If you ever thought you’re the only one battling negative self-talk, or are wondering what the heck is up with the crystal healing craze, you’re not alone. Research shows that about 36 percent of Americans listen to podcasts. And 2016 Nielson ratings revealed that 70 percent of those listeners are ages 18 and 44, physically active and interested in their health.
But what are the best podcasts to keep you informed? Whether you’re looking for something to power you through your commute, your workout routine…or tonight’s dishes, download these seven free podcasts.
The 7 Best Podcasts for Wellness Junkies
Why You Should Listen: You’re sick of everyone acting like they have their act together (like, all the time).
Person A: “How’s it going?” Person B: “Great! And you?” If this exchange sounds so familiar it aches, subscribe to Nora McInerny’s real talk-filled podcast. Terrible, Thanks for Asking will remind you that the truth will set you free — even if it’s not all sunshine and puppies. Her mindset: Tough topics like postpartum depression, infertility, addiction and death hurt. Bad. But they also feel more manageable when we don’t have to deal with them in secret. Minneapolis-based McInerny should know. The author of the memoir, It’s Okay to Laugh (Crying is Cool Too), lost her father, husband and unborn baby within two months.
2. Only Human
Why You Should Listen: The human body has made you think “?!”
With topics as wide-ranging as HIV, political psychology and calories (and how they’re often a total lie), this WNYC wellness show will remind you that health is something you should never take for granted. Hosted by Mary Harris, recent episodes have focused on how the stress of the presidential election affects the body and how it’s possible to laugh through terminal cancer treatment.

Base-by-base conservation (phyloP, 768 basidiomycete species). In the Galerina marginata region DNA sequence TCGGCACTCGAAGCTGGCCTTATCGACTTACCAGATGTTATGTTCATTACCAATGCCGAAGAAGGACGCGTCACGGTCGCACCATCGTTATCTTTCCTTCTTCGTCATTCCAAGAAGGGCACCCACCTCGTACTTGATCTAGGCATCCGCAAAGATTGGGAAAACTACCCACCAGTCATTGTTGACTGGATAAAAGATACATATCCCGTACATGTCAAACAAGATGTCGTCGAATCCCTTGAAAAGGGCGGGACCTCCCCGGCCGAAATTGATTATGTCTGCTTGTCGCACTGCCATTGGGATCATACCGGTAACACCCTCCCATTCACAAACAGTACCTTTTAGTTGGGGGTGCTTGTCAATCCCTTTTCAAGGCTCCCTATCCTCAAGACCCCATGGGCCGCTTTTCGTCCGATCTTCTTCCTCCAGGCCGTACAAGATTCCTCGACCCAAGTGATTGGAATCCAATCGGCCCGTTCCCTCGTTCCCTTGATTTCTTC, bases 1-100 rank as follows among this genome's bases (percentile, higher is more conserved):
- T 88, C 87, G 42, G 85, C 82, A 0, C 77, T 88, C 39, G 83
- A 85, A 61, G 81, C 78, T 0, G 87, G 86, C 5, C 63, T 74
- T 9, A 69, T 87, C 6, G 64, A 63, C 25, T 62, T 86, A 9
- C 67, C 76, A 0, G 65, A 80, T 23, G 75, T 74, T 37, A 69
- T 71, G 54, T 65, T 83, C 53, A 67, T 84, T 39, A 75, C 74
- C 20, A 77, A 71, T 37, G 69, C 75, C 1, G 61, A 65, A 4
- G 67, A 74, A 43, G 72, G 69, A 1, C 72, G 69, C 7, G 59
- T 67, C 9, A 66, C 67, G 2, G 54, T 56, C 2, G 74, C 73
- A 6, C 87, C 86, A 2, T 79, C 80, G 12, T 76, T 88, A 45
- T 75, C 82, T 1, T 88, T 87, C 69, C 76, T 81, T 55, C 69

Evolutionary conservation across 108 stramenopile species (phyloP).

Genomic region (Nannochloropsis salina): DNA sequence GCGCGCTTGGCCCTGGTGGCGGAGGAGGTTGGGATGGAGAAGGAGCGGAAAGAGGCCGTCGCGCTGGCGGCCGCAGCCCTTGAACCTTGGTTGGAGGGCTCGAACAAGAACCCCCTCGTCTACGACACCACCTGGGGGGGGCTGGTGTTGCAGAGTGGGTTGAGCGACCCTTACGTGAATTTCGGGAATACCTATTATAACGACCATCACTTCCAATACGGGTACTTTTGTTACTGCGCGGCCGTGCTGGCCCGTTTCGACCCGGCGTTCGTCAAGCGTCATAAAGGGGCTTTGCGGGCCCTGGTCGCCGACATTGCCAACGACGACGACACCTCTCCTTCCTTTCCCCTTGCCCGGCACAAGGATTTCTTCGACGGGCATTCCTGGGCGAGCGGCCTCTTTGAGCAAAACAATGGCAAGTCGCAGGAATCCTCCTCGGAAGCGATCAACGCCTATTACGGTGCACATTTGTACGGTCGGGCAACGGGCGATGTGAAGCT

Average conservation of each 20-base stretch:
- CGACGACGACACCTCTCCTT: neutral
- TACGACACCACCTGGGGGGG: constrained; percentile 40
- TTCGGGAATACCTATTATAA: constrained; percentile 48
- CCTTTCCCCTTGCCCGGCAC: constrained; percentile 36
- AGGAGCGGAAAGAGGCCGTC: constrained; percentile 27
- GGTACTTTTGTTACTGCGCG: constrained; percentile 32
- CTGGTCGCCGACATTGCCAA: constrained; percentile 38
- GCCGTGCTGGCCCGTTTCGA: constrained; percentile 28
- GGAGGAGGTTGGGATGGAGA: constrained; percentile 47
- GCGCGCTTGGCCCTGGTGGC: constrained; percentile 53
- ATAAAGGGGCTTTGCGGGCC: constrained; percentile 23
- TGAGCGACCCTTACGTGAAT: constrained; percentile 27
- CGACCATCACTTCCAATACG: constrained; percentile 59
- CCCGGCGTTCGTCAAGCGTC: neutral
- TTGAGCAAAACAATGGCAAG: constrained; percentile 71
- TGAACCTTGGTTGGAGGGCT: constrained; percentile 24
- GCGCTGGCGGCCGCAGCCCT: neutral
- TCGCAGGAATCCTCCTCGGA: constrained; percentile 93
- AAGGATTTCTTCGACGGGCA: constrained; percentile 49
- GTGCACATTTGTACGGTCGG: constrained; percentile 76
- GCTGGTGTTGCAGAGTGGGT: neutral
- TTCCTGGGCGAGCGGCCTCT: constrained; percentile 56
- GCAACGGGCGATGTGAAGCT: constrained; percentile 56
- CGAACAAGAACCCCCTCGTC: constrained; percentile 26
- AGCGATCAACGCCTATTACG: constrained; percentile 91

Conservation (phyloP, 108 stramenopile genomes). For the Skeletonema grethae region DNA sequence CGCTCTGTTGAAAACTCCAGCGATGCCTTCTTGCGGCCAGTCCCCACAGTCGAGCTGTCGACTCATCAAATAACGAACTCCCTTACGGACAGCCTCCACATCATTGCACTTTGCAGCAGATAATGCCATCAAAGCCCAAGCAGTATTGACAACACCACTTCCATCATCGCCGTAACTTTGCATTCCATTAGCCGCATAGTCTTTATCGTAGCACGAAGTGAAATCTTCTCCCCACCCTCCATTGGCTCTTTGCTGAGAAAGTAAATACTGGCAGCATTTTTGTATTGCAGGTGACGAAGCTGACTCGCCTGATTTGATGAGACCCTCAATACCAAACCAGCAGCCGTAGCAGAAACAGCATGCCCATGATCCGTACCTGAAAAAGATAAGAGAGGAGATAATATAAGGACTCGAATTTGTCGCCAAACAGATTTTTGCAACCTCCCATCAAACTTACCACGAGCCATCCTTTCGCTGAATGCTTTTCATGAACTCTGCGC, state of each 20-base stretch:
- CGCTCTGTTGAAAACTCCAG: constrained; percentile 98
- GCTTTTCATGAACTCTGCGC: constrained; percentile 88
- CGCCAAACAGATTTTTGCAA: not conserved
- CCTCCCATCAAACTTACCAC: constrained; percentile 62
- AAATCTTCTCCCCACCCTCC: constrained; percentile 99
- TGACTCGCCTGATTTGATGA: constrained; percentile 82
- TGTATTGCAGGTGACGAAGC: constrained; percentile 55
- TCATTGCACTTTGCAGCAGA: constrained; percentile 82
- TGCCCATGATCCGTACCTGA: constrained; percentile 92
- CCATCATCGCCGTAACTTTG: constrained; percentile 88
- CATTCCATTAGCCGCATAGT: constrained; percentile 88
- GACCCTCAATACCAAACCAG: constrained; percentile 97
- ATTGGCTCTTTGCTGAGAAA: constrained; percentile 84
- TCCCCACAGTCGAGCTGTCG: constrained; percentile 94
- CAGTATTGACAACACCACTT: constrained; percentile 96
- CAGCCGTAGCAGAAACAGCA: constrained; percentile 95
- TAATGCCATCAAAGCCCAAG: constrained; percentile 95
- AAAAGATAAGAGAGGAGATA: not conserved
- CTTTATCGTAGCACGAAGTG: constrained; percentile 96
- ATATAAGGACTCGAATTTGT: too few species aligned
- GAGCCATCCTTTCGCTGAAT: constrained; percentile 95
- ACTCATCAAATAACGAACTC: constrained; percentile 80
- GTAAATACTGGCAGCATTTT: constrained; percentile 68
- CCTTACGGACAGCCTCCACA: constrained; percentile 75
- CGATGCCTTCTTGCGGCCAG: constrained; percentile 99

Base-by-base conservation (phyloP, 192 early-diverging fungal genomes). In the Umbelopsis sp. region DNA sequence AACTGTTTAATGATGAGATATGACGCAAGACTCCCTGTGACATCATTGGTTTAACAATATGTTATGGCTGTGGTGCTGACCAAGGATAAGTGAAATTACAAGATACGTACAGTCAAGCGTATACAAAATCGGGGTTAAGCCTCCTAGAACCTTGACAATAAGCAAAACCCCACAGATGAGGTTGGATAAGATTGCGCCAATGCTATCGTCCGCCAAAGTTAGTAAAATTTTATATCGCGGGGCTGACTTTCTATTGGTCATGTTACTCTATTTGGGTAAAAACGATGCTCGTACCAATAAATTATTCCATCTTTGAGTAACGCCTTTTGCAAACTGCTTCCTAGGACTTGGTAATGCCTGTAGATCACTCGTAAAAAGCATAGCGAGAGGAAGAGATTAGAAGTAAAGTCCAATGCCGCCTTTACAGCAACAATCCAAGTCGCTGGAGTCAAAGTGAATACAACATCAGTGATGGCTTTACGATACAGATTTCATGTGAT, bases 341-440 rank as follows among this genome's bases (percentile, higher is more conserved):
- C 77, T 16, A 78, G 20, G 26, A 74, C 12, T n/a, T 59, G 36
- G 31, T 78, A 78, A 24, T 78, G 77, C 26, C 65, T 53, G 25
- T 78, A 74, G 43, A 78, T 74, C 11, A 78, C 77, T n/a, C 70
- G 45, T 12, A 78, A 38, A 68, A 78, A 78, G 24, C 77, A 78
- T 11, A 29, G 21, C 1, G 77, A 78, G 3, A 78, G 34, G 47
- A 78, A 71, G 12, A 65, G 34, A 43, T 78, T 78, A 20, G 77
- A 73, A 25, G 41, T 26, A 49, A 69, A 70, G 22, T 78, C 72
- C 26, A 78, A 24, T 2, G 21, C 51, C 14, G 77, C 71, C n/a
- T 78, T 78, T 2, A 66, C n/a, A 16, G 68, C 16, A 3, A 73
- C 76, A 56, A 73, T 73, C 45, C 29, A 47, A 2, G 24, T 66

Why You Should Listen: You have a morbid curiosity about the history of common foods.
What would you order for your final meal? Host Rachel Belle asks celebrities this common icebreaker question, delves into why they chose these items and then hones in on one dish and its origin. Former Biggest Loser trainer Jillian Michaels says she would opt for junk food, but you might be surprised by sex advice columnist Dan Savage’s choice.
Why You Should Listen: The latest Hollywood wellness trend has piqued your interest.
The Blood Type Diet. Suja Juice. XO Crossover Fitness. Los Angeles-based comediennes Elizabeth Kott and Stephanie Simbari share a #nofilter take on the latest diet and fitness trends. You’ll also get a taste of the holistic, “woo-woo” side of wellness with guests speaking about astrology readings and meditation practices to wellness treatments, like reiki crystal healings, infrared saunas and vitamin IV drips. Kott and Simbari keep even the most down-to-earth fans tuning in with their self-deprecating humor.
Why You Should Listen: You take copious notes during your doctor’s visits.
The husband-and-wife team Justin and Dr. Sydnee McElroy co-host this weekly look at the wild and weird world of medicine. While themes like health insurance and chapped lips might sound a bit dry, Justin’s comedic quips (he has a background in improv) will keep you coming back for more health hints. Sydnee’s family medicine experience will load you up with fun facts about mysterious diseases and will help you distinguish fact from fraud. (Get a taste in this kombucha-crushing episode.)
Why You Should Listen: You need proof that laughter is the best medicine.
In conversations with Andy Richter, Michael Ian Black, Paul F. Tompkins and more, Minnesota Public Radio’s John Moe talks about how and why comedy and depression are often strange bedfellows. Like his guests, Moe has dealt with the latter with the help of the former, and talks candidly each week with comedians about how they cope — and reduce the stigma of mental illness.
7. Dear Sugar
Why You Should Listen: Dear Abby is your dream BFF.
Got relationship questions? Steve Almond and Cheryl Strayed (remember her from Wild?) have answers. And we don’t just mean for romantic relationships. Almond and Strayed have tackled difficult topics, like dealing with loved ones undergoing cancer treatment, sibling rivalries, motherhood, postpartum depression, grief and jealousy. Airing weekly on WBUR Boston, expect love lessons from Almond, Strayed and guests including sex therapists, journalists and documentary filmmakers.